Bottom et al v. Bailey et al, No. 1:2012cv00097 - Document 14 (W.D.N.C. 2013)

Court Description: ORDER denying Pltfs' 6 Motion to Remand or in the Alternative for Leave to Amend Complaint and Decline Supplemental Jurisdiction and for Attorney Fees and Costs. FURTHER ORDERED the Court has determined, sua sponte< /i>, it lacks subject matter jurisdiction in this matter and therefore removal was improper, and based thereon this matter is REMANDED to The General Court of Justice, Superior Court Division of Buncombe County. Signed by District Judge Martin Reidinger on 2/4/13. (ejb)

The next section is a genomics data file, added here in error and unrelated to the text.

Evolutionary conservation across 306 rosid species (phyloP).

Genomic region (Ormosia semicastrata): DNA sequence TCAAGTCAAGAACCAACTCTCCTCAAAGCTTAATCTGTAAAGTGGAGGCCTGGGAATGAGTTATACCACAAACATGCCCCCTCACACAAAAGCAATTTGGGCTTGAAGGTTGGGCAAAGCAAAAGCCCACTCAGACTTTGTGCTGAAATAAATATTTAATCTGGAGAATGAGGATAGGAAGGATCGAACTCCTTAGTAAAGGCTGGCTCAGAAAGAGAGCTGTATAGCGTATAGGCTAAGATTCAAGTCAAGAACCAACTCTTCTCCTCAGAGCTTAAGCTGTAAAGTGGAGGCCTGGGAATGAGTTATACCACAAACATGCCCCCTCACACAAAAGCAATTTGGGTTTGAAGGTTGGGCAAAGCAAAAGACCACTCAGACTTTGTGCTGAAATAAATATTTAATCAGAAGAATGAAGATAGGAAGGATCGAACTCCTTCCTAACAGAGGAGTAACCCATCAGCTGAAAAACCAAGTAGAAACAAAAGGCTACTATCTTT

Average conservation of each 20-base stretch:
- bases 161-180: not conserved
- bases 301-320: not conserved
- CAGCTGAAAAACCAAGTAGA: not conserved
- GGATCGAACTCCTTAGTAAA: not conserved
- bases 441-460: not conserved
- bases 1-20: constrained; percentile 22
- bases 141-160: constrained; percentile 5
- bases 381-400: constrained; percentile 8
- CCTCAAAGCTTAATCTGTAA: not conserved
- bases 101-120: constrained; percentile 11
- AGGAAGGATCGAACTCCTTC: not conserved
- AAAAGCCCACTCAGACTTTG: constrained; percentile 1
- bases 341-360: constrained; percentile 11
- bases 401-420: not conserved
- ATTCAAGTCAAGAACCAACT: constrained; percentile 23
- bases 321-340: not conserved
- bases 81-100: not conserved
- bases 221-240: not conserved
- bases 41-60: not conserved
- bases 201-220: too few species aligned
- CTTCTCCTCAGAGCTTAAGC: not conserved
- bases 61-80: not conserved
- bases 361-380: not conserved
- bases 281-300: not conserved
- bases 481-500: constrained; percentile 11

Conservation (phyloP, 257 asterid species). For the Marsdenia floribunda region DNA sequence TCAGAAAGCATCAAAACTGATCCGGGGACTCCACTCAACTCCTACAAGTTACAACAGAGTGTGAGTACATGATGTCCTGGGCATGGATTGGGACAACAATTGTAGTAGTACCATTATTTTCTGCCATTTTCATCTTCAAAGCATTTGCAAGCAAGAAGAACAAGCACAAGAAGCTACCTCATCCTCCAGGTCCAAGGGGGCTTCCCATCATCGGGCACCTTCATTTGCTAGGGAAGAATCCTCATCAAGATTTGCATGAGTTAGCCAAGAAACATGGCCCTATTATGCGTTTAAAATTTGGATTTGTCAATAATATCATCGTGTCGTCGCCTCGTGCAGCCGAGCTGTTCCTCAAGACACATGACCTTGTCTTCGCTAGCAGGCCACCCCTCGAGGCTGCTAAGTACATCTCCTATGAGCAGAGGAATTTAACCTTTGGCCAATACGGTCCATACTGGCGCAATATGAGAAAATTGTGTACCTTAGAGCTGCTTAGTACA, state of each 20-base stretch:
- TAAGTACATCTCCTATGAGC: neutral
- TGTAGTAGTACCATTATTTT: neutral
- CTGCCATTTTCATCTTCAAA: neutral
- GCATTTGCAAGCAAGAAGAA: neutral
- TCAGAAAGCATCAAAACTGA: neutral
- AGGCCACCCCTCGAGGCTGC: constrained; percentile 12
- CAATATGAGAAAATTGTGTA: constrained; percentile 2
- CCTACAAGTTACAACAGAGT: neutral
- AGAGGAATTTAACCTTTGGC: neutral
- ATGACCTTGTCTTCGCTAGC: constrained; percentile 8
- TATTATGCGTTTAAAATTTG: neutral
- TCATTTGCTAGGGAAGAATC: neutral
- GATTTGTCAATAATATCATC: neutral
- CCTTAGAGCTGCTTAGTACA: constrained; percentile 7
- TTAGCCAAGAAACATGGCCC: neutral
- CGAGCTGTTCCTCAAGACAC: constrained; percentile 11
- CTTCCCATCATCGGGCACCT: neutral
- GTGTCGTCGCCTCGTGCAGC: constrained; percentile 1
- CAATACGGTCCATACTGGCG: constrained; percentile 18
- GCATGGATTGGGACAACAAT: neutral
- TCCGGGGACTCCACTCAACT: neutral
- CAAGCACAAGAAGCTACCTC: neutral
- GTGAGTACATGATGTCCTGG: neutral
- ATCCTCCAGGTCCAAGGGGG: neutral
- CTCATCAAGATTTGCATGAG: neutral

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IN THE UNITED STATES DISTRICT COURT FOR THE WESTERN DISTRICT OF NORTH CAROLINA ASHEVILLE DIVISION CIVIL CASE NO. 1:12cv97 DAVID BOTTOM and KRYSTAL ) DAWN SANCHEZ BOTTOM, ) ) Plaintiffs, ) ) vs. ) ) JAMES W. BAILEY, JR., ) 1031 EXCHANGE SERVICES, ) LLC and HOMETRUST BANK, ) ) Defendants. ) ___________________________ ) ORDER THIS MATTER is before the Court on the Plaintiffs’ Motion to Remand or in the Alternative for Leave to Amend the Complaint and Decline Supplemental Jurisdiction and for Attorney Fees and Costs [Doc. 6]. PROCEDURAL HISTORY On February 15, 2011, the Plaintiffs filed suit against the Defendants in the General Court of Justice, Superior Court Division for Buncombe County, North Carolina. [Doc. 1-5 at 10-27]. In that Complaint, the Plaintiffs alleged that in November 2010, they contracted with the Defendant 1031 1 Exchange Services, LLC (Exchange), which is solely owned by Defendant James Bailey (Bailey), to conduct a tax deferred exchange of real estate. [Id. at 10-11]. Pursuant to an Exchange Agreement, Exchange, as a trustee, deposited $224,529.75 into an account held at the Defendant HomeTrust Bank (HomeTrust). [Id.]. It is alleged that HomeTrust inappropriately removed the funds from the fiduciary account and placed them into a money market account held in the name of Exchange. [Id. at 12-13]. It is further alleged that the United States Government subsequently sought forfeiture of the funds in connection with the criminal prosecution of Bailey. [Id. at 13]. The Plaintiffs were advised by Bailey in December 2010 that the account had been frozen and they have been unable to access the funds since that time. [Id.]. In their initial Complaint, the Plaintiffs alleged claims for breach of contract, negligence, negligent misrepresentation, and breach of fiduciary duty against Bailey and Exchange. [Id. at 13-16]. They alleged claims for breach of implied contract, negligence, and breach of fiduciary duty against HomeTrust. [Id. at 16-18]. Finally, they alleged claims for constructive trust and equitable lien against all Defendants. [Id. at 18-19]. The parties litigated the matter in state court throughout 2011. [Doc. 2 1-1, Doc. 1-2, Doc. 1-3, Doc. 1-4, Doc. 1-5]. On March 19, 2012, the Plaintiffs moved in state court for leave to amend the Complaint. [Doc. 1-1 at 25]. Plaintiffs’ counsel noticed a hearing on the motion for May 2, 2012. [Id. at 4]. The hearing notice was filed on April 13, 2012. [Id.]. On May 2, 2012, with the consent of HomeTrust, the state court judge granted the motion and the Plaintiffs’ Complaint was amended to assert claims against HomeTrust for aiding and abetting, violations of the Uniform Fiduciaries Act, N.C. Gen. Stat. §32-9, conversion and violations of the Bank Secrecy Act, 31 U.S.C. §§5311, et. seq. [Id. at 2-3, 14-27]. The Plaintiffs also added claims against all Defendants for violations of North Carolina’s Unfair and Deceptive Trade Practices Acts, N.C. Gen. Stat. §§75-1.1, et. seq., and civil conspiracy. [Id. at 22-23]. On May 15, 2012, HomeTrust, with the consent of the other two Defendants, removed the state court action to this Court based on federal question jurisdiction due to the amendment which added the claim pursuant to the Bank Secrecy Act. [Doc. 1]. The Plaintiffs timely moved to remand the action to state court. [Doc. 6]. On June 11, 2012, HomeTrust moved to dismiss the action for failure to state a claim upon which relief may be 3 granted.1 [Doc. 8]. The time within which the Plaintiffs may respond to that motion has been tolled pending a ruling on the motion to remand. [Doc. 13]. On February 1, 2011, Bailey was charged in this Court with securities fraud, mail fraud, and filing false tax returns, in violation of 15 U.S.C. §78j(b), 18 U.S.C. §§1341 &amp; 2 and 26 U.S.C. §7206. [United States v. Bailey, Criminal Case No. 1:11cr10 at Doc. 1]. The Bill of Information contained a forfeiture notice which included the bank account at HomeTrust which is the subject of this civil case. [Id.]. Bailey entered into a Plea Agreement with the Government on February 1, 2011. [Id. at Doc. 3]. Bailey entered his plea of guilty to each charge and consented to an Order of Forfeiture which included the bank account at issue. [Id. at Doc. 15, Doc. 16]. HomeTrust filed a Claim as to the forfeiture charge which did not include a claim to the bank account at issue. [Id. at Doc. 122]. The Plaintiffs also filed a Claim but subsequently moved to withdraw it, [Id. at Doc. 131, Doc. 461], which was allowed by the Court. [Id. at Doc. 548]. The issue of any entitlement to a claim in the forfeiture matter having been resolved, the Court will address the pending motion in this civil action. 1 The motion, among other relief, seeks dismissal with prejudice of the federal claim. [Doc. 8]. 4 STANDARD OF REVIEW Section 1446 of Title 28 of the United States Code provides in pertinent part: [I]f the case [filed in state court as] stated by the initial pleading is not removable, a notice of removal may be filed within 30 days after receipt by the defendant, through service or otherwise, of a copy of an amended pleading, motion or order or other paper from which it may first be ascertained that the case is one which is or has become removable. 28 U.S.C. §1446(b)(3). DISCUSSION The motion to remand. It is undisputed by the parties that the initial Complaint was not removable because it asserted only state law claims and the parties in this matter are not diverse. The only issue is whether the thirty day period within which the Defendants could remove began (1) on March 19, 2012 when the Plaintiffs filed their motion for leave to amend, along with the proposed Amended Complaint (Doc. 1-1 at 6, 25); (2) on April 13, 2012 when the Plaintiffs filed their notice of hearing (Doc. 1-1 at 4); or (3) on May 2, 2012 when the state court judge, with the Defendants’ consent, granted the motion for leave to amend and the Amended Complaint was deemed 5 filed (Doc. 1-1 at 3).2 The Plaintiffs argue that the thirty day period within which to remove began at the earliest on March 19 or the latest on April 13, 2012 because, as of each date, the Defendants were on notice that they sought to amend the Complaint. Plaintiffs candidly admit that their position is the minority view and cite no case law from the United States Court of Appeals for the Fourth Circuit or the District Courts therein in support of their position. [Doc. 7 at 5]. In Savilla v. Speedway SuperAmerica, LLC, 91 F. App’x. 829 (4th Cir. 2009), the Fourth Circuit held that a proposed amended complaint which is filed with the motion to amend is deemed filed as of the date the court grants the motion to amend. When the “proposed amendments were served on the opposing party, a court order allowing the amendments operated to amend the pleading” with no further action required by the party which was granted leave to amend. Id. (internal quotation and citation omitted). Thus, in that case, a motion to amend to which had been 2 The Plaintiffs claim that HomeTrust consented to the amendment and signed a consent order on April 13, 2012. [Doc. 7 at 6]. The only document showing such consent, however, is the state court judge’s order granting leave to amend which was signed by him on May 2, 2012 and filed on that same date. [Doc. 1-1 at 2-3]. 6 attached the proposed amended complaint was filed on July 31, 2002.3 Id. The thirty day period within which to remove the action from state court did not begin to run, however, until August 7, 2002 when the state court judge granted the motion to amend. Id. The same reasoning applies here. Regardless of when the Defendants knew the Plaintiffs intended to move for leave to amend or when the proposed amendment was filed, the Amended Complaint did not become the amended pleading until the judge so held; that is, on May 2, 2012. Sullivan v. Conway, 157 F.3d 1092, 1094 (7th Cir. 1998). Until the state judge granted the motion to amend, there was no basis for removal. Until then, the complaint did not state a federal claim. It might never state a claim, since the state judge might deny the motion. The statutory language [of §1446(b)(3)] speaks of a motion or other paper that discloses that the case is or has become removable, not that it may sometime in the future become removable if something happens, in this case the granting of a motion by the state judge. When the motion was granted, the case first became removable, and it was promptly removed. It would be fantastic to suppose that the time for removing a case could run before the case became removable[.] Id. (emphasis in original); Freeman v. Blue Ridge Paper Products, Inc., 551 F.3d 405, 410 (6th Cir. 2008) (“The complaint was amended only upon Indeed, the lower court in Savilla held that the Defendant’s removal was premature because it did not await the order allowing the amendment. That is not at issue here. 3 7 issuance of the written order.”). Thus, the thirty day period within which to remove the case did not begin to run until May 2, 2012 when the order was entered. Allison v. Meadows, 2005 WL 2016815 (S.D.W.Va. 2005). This is because the thirty-day removal period is not triggered at the instant the case becomes removable, or even when the defendant has enough evidence to surmise that the cause might have become removable. Rather, the amended pleading, motion, order or other paper must be unequivocally clear and certain to start the [thirty -day] time limit running for a notice of removal under [§1446(b)(3)]. Paschall v. CBS Corporation, 2011 WL 4345283 **4 (E.D.Va. 2011) (internal quotations and citations omitted). “[Section] 1446(b) starts the thirty-day period running from the date that a defendant has solid and unambiguous information that the case is removable.” Walker v. Philip Morris USA, Inc., 443 F. App’x. 946, 950 (6th Cir. 2011) (internal quotation and citation omitted); Bramlett v. Bajric, 2012 WL 4329242 (N.D.Ga. 2012); State Farm Mut. Auto. Ins. Co. v. Camco Mfg., Inc., 2012 WL 3962470 (D.Nev. 2012). “Where leave to amend is required, an amended complaint cannot be operative until that leave has been granted. Simply put, in federal court, there is simply no such thing as ‘contingent’ subject matter jurisdiction.” McDonough v. UGL UNICCO, 766 F.Supp.2d 544, 546 8 (E.D.Pa. 2011); Barwick v. Eslinger, 2012 WL 1656736 (M.D.Fla. 2012) (defendant should have waited until state judge granted motion to amend); Zamora v. Wells Fargo Home Mortg., 831 F.Supp.2d 1284, 1299 (D.N.M. 2011) (in federal question case, state court must grant motion to amend before removal time begins); Lion Raisins, Inc. v. Fanucchi, 788 F.Supp.2d 1167, 1172-73 (E.D.Cal. 2011) (the majority of courts have concluded that removal ripens only after the state judge grants the motion to amend) (collecting cases). For these reasons, the basis upon which the Plaintiffs rely in the motion is insufficient to warrant remand, and therefore the Motion to Remand must be denied. The motion to amend. The Plaintiffs argue in the alternative for leave to amend the Complaint to delete the sole claim upon which the Defendants assert that federal question is predicated. [Doc. 7 at 8-10]. Once that claim is dismissed, they argue, this Court should decline to exercise its supplemental jurisdiction and remand this action to state court. [Id. at 1115]. In other words, if their motion to remand is denied then the Plaintiffs do not wish to pursue the federal claim. “Motions to amend are typically granted in the absence of an 9 improper motive[.]” Harless v. CSX Hotels, Inc., 389 F.3d 444, 447 (4th Cir. 2004). Where the plaintiff has no other “substantive and meritorious reason” to amend the complaint, other than the desire to defeat federal jurisdiction by eliminating the federal claim, an improper motive may be inferred. Id. Here, the Plaintiffs candidly admit the desired amendment is solely to avoid federal jurisdiction and to obtain a remand to state court. This Court therefore must take into account whether they are attempting to manipulate the forum. Payne v. Parkchester North Condominiums, 134 F.Supp.2d 582, 584 (S.D.N.Y. 2001). After litigating in state court for more than a year, the Plaintiffs sought in March 2012 to add the claim at issue in the state court action. The Defendants’ subsequent removal was based entirely on the Plaintiffs’ choice to add that claim. Once removed, however, the Plaintiffs now attempt to return to state court. It is clear that their current posture, which is entirely of their own doing, is merely an attempt to avoid being in federal court; that is, to forum shop. When a plaintiff chooses a state forum, yet also elects to press federal claims, he runs the risk of removal. A federal forum for federal claims is certainly a defendant’s right. If a state forum is more important to the plaintiff than his federal claims, he should have to make that assessment before the case is jockeyed from state court to federal court and back to state court. The 10 jockeying is a drain on the resources of the state judiciary, the federal judiciary and the parties involved; tactical manipulation [by the] plaintiff ... cannot be condoned. Boelens v. Redman Homes, Inc., 759 F.2d 504, 507 (5th Cir. 1985). The Court does not find that the Plaintiffs’ transparent attempt to avoid federal jurisdiction is an appropriate ground for amendment since they have stated no other legitimate reason for the proposed amendment. Payne v. Parkchester North Condominiums, 134 F.Supp.2d 582 (S.D.N.Y. 2001); Hatcher v. Lowe’s Home Centers, Inc., 718 F.Supp.2d 684 (E.D.Va. 2010); Bennett v. Beiersdorf, Inc., 889 F.Supp. 46, 48 (D.Conn. 1995) (“This is not an acceptable maneuver. A plaintiff whose case has been removed to federal court cannot defeat federal jurisdiction by amending her complaint to excise the federal claims.”).4 For these reasons the Plaintiffs Motion to Amend must be denied. The Plaintiff’s also seek an award of attorneys fees and costs due to removal. In light of the Court’s denial of the motion to remand and the motion to amend, there is no basis on which Plaintiffs can seek such fees The Court also notes that the Plaintiffs’ motion to amend would delete the claim at issue without prejudice to renewing it. There is pending, however, the Defendants’ motion to dismiss that claim with prejudice. “The court cannot allow Plaintiff[s] to amend simply to defeat Defendant[s’] motion to dismiss.” Googerdy v. North Carolina Agr. and Technical State University, 386 F.Supp.2d 618, 623 (M.D.N.C. 2005). 4 11 and costs. Therefore, this motion must be denied as well. Subject Matter Jurisdiction The denial of the Plaintiff’s motions is not the end of the analysis as to whether this matter is properly before this Court. Federal District courts are courts of limited jurisdiction. United States ex rel. Vuyyuru v. Jadhav, 555 F.3d 337, 347 (4th Cir. 2009). “Thus, when a district court lacks subject matter jurisdiction over an action, the action must be dismissed.” Id. The lack of subject matter jurisdiction is an issue that may be raised at any time. See Ellenburg v. Spartan Motors Chassis, Inc., 519 F.3d 192, 196 (4th Cir. 2008). “If the court determines at any time that it lacks subject-matter jurisdiction, the court must dismiss the action.” Fed. R. Civ. P. 12(h)(3). Except as otherwise provided by law, a defendant may remove a state civil action to federal district court where the action is one “of which the district courts of the United States have original jurisdiction.” 28 U.S.C. § 1441(a). Among those cases of which the district courts have original jurisdiction are civil cases “arising under the Constitution, laws, or treaties of the United States.” 28 U.S.C. § 1331. Removal jurisdiction is not favored, and thus the Court must 12 “construe it strictly in light of the federalism concerns inherent in that form of federal jurisdiction.” In re Blackwater Sec. Consulting, LLC, 460 F.3d 576, 583 (4th Cir. 2006). The burden is on the party seeking removal to demonstrate that federal jurisdiction is proper. Mulcahey v. Columbia Organic Chems. Co., 29 F.3d 148, 151 (4th Cir. 1994). “The presence or absence of [a] federal question is governed by the ‘well-pleaded complaint rule,’ which provides that federal question jurisdiction exists only when a federal question is presented on the face of the plaintiff’s properly pleaded complaint.” Caterpillar Inc. v. Williams, 482 U.S. 386, 392, 107 S.Ct. 2425, 2429, 96 L.Ed.2d 318 (1987). As a general rule, federal question jurisdiction exists only if the complaint pleads a federal cause of action. See Merrell Dow Pharms. Inc. v. Thompson, 478 U.S. 804, 808, 106 S.Ct. 3229, 3232, 92 L.Ed.2d 650 (1986); Dixon v. Coburg Dairy, Inc., 369 F.3d 811, 816 (4th Cir. 2004). “In other words, the well-pleaded complaint rule generally bars federal jurisdiction where a plaintiff’s complaint on its face states only state law causes of action, even though issues of federal law may be involved.” Fagin v. Gilmartin, No. 032631 (SRC), 2007 WL 419286, at *3 (D.N.J. Feb. 1, 2007). The one claim that gives rise to the Defendants’ removal of this action 13 is one that asserts a violation of the Bank Secrecy Act, 31 U.S.C. §5311 et seq., and certain regulations implementing that act. 12 C.F.R. §§ 21.11 and 21.21. These pertain to the requirement that a bank file certain “Suspicious Activity Reports” with the government and implement programs to detect bank fraud. Though the Plaintiffs identify the particular sections that they contend were violated, they do not specify the nature of their claim against the bank based upon such violations. None of these provisions provide for a private cause of action. See AmSouth Bank v. Dale, 386 F.3d 763, 777 (6th Cir. 2004) (noting that Bank Secrecy Act does not create a private right of action); Public Serv. Co. of Oklahoma v. A Plus, Inc., No. CIV-10-651-D, 2011 WL 3329181, at *8 (W.D. Okla. Aug. 2, 2011) (noting that Bank Secrecy Act and its implementing regulations “obligate banks to report certain customer activity to the government but do not create a private cause of action”). While not dispositive of the issue, Congress’s determination not to provide a private cause of action under a federal statute is evidence of “a congressional conclusion that the presence of a claimed violation of the statute as an element of a state cause of action is insufficiently ‘substantial’ to confer federal question jurisdiction.” Merrell Dow, 478 U.S. at 814, 106 S.Ct. at 3235; Dale, 386 F.3d at 777 (“Because 14 the Bank Secrecy Act does not create a private right of action, the Receivers’ incorporation of its standards into a state-law cause of action cannot transform their complaint into one that raises a federal question.”). Therefore, to the extent that any cause of action may arise from a violation of these federal provisions, they would be state causes of action, not federal. Under North Carolina law, the violation of a federal law may serve as a basis for a state law negligence action. See Guyton v. FM Lending Servs., Inc., 199 N.C. App. 30, 40, 681 S.E.2d 465, 474 (2009) (noting that “utilizing federal statutes as the basis for recognizing a state law duty is undoubtedly appropriate in some instances”). “That a court may be called upon to evaluate the offending conduct in light of what federal [banking] laws and regulations require does not federalize the [Plaintiffs’] claims . . . .” Fagin, 2007 WL 419286, at *4; see also Shawver v. Bradford Square Nursing, LLC, No. 3:08-13-DCR, 2008 WL 2355803, at *5 (E.D. Ky. June 5, 2008) (“Although resolution of the Plaintiff’s state law claims may require examination of federal law, the Court cannot conclude that this case involves a federal issue that is substantial and dispositive. While the Plaintiff has referenced federal Medicare and Medicaid statutes and regulations, he has done so simply to establish the relevant standard of 15 care and to allege that the defendants breached that duty of care.”); Pirie v. Broadview Multi-Care Ctr., No. 1:08 CV 1427, 2008 WL 2745977, at *2 (N.D. Ohio July 11, 2008) (noting that “references to federal regulations [in the plaintiff’s complaint] are asserted in the context of an applicable standard of care, not an independent cause of action”); Sercye-McCollum v. Ravenswood Hosp. Med. Ctr., 140 F.Supp.2d 944, 946 (N.D. Ill. 2001) (declining to find substantial federal question where plaintiff cited, inter alia, federal Emergency Medical Treatment and Active Labor Act in order to establish applicable standard of care for medical negligence claim under Illinois state law). Therefore, the legal focus of this one claim is not whether the Defendants violated federal banking laws, but rather whether their conduct violated a duty owed to the Plaintiffs under state law. Thus, “[t]he fact that a court may have to look to federal law to evaluate whether Defendants’ alleged misconduct violated their state law obligations does not, in this case, elevate the federal law aspect of the alleged misconduct into a substantial question of federal law.” Fagin, 2007 WL 419286, at *6. This, however, does not necessarily end the analysis. In a “small class of cases” a complaint asserting a state law cause of action may nevertheless “arise under federal law” where “the case’s resolution 16 depends on resolution of a federal question sufficiently substantial to arise under federal law within the meaning of 28 U.S.C. § 1331.” Ormet Corp. v. Ohio Power Co., 98 F.3d 799, 806 (4th Cir. 1996). The “mere presence” of a federal issue, however, “does not automatically confer federal-question jurisdiction.” Merrell Dow, 478 U.S. at 813, 106 S.Ct. at 3234. Rather, “federal jurisdiction demands not only a contested federal issue, but a substantial one, indicating a serious federal interest in claiming the advantages thought to be inherent in a federal forum.” Grable &amp; Sons Metal Prods., Inc. v. Darue Eng’g &amp; Mfg., 545 U.S. 308, 313, 125 S.Ct. 2363, 2367, 162 L.Ed.2d 257 (2005). Even where a state claim involves a contested and substantial federal question, federal jurisdiction may still be improper if the exercise of such would not be “consistent with congressional judgment about the sound division of labor between state and federal courts governing the application of § 1331.” Id. at 313-14, 125 S.Ct. at 2367. Thus, the question to be resolved in determining whether to exercise federal jurisdiction over a state-law claim is whether such claim “necessarily raise[s] a stated federal issue, actually disputed and substantial, which a federal forum may entertain without disturbing any congressionally approved balance of federal and state responsibilities.” Id. 17 at 314, 125 S.Ct. at 2368. In accordance with Grable, the Court will first consider whether the Plaintiffs’ Second Amended Complaint raises an “actually disputed and substantial” issue of federal law. Id. Even though the Plaintiffs’ Second Amended Complaint does not assert whether this claim is one under federal or state law, as shown above if it states a cognizable claim at all it must be pursuant to state law. The claim may necessarily raise disputed and substantial federal issues, as the Plaintiffs base this claim upon the breach of duties allegedly owed to them under the federal statutes and regulations specified. This, however, does not necessarily render this claim to be “arising under” federal law. On this point the Supreme Court’s decision in Grable is instructive. [Doc. 22 at 9-10]. In Grable, the Internal Revenue Service (“IRS”) seized real property owned by the plaintiff to satisfy a federal tax delinquency. Grable, 545 U.S. at 310, 125 S.Ct. at 2366. Following the tax sale, the plaintiff brought a state action against the purchaser of the land to quiet title, claiming that the new purchaser’s title was invalid because the IRS failed to give the plaintiff proper notice of the sale as required by federal law. Id. at 311, 125 S.Ct. at 2366. The purchaser removed the case to federal court on the grounds that the action 18 required an interpretation of federal tax law and thus presented a federal question pursuant to section 1331. Id. The Supreme Court concluded that the case warranted the exercise of federal jurisdiction, as the plaintiff had premised its claim of superior title on the failure of the IRS to provide him adequate notice as required by federal law. Thus, the issue of whether the plaintiff had received proper notice within the meaning of the federal statute was “an essential element of its quiet title claim,” and the interpretation of the federal statute was actually in dispute. Id. at 315, 125 S.Ct. at 2368. Indeed, the Court noted that the interpretation of the federal notice requirement “appear[ed] to be the only legal or factual issue contested in the case.” Id. Noting that “[t]he meaning of the federal tax provision is an important issue of federal law that sensibly belongs in a federal court,” and citing the government’s interest in having a federal forum available to vindicate its administrative actions, the Court concluded that a substantial federal issue was presented warranting the exercise of federal jurisdiction. Id. Unlike Grable, which involved the actions of the IRS and its compliance with a federal statute, the present case was triggered by the conduct of private actors and did not involve the action or decision of any 19 federal agency. See Empire Healthchoice Assurance, Inc. v. McVeigh, 547 U.S. 677, 700, 126 S.Ct. 2121, 2137, 165 L.Ed.2d 131 (2006) (explaining that Grable “centered on the action of a federal agency (IRS) and its compatibility with a federal statute”). Moreover, while Grable presented a sole contested issue of federal law, the Plaintiffs’ claims in the present case raise numerous factual and legal issues of both state and federal law. [See, e.g., Second Amended Complaint, Doc. 1-1 at ¶ 134 (alleging that Defendant Home Trust failed to file a Suspicious Activity Report)]. In Christianson v. Colt Indus. Operating Corp., 486 U.S. 800, 108 S.Ct. 2166, 100 L.Ed.2d 811 (1988), the Supreme Court held that where federal law was essential to only one of several alternative theories of relief, the invocation of federal law was not sufficient to confer federal question jurisdiction. See id. at 810, 108 S.Ct. at 2174; see also Mulcahey, 29 F.3d at 153 (“Christianson teaches us that, if a claim is supported not only by a theory establishing federal subject matter jurisdiction but also by an alternative theory which would not establish such jurisdiction, then federal subject matter jurisdiction does not exist.”). Most importantly, however, is the fact that even if the Plaintiffs were to conclusively prove that Home Trust violated the federal provisions at issue, that would not dispose of the 20 threshold question of whether such violation gives rise to a private cause of action under North Carolina law. Upon careful consideration of the Plaintiffs’ claims, and particularly the legal and factual issues raised thereby, the Court concludes that the present case “does not fit within the special and small category” of state law claims presenting contested federal issues described by Grable. See Empire, 547 U.S. at 699, 126 S.Ct. at 2136. Further, even if such substantial issues of federal law did exist, the exercise of federal jurisdiction in this case would result in a significant transfer of state law claims to federal courts, thereby disrupting the balance of federal and state judicial responsibilities. Even where substantial federal issues are presented by state law claims, the Court must decline to entertain a lawsuit if doing so would disturb the “congressionally approved balance of federal and state judicial responsibilities.” Grable, 545 U.S. at 314, 125 S.Ct. at 2368. When possible it is best left to the North Carolina Courts to determine what causes of action are recognized pursuant to North Carolina law. ORDER IT IS, THEREFORE, ORDERED that the Plaintiffs’ Motion to Remand 21 or in the Alternative for Leave to Amend the Complaint and Decline Supplemental Jurisdiction and for Attorney Fees and Costs [Doc. 6] is hereby DENIED. IT IS FURTHER ORDERED that the Court has determined, sua sponte, that it lacks subject matter jurisdiction in this matter and therefore removal was improper, and based thereon this matter is REMANDED to The General Court of Justice, Superior Court Division of Buncombe County. This Order was entered by the Court on October 11, 2012, but due to a computer issue was not entered into the ecf system and the attorneys were not notified. Therefore, this order is being reentered on this date. Signed: February 4, 2013 22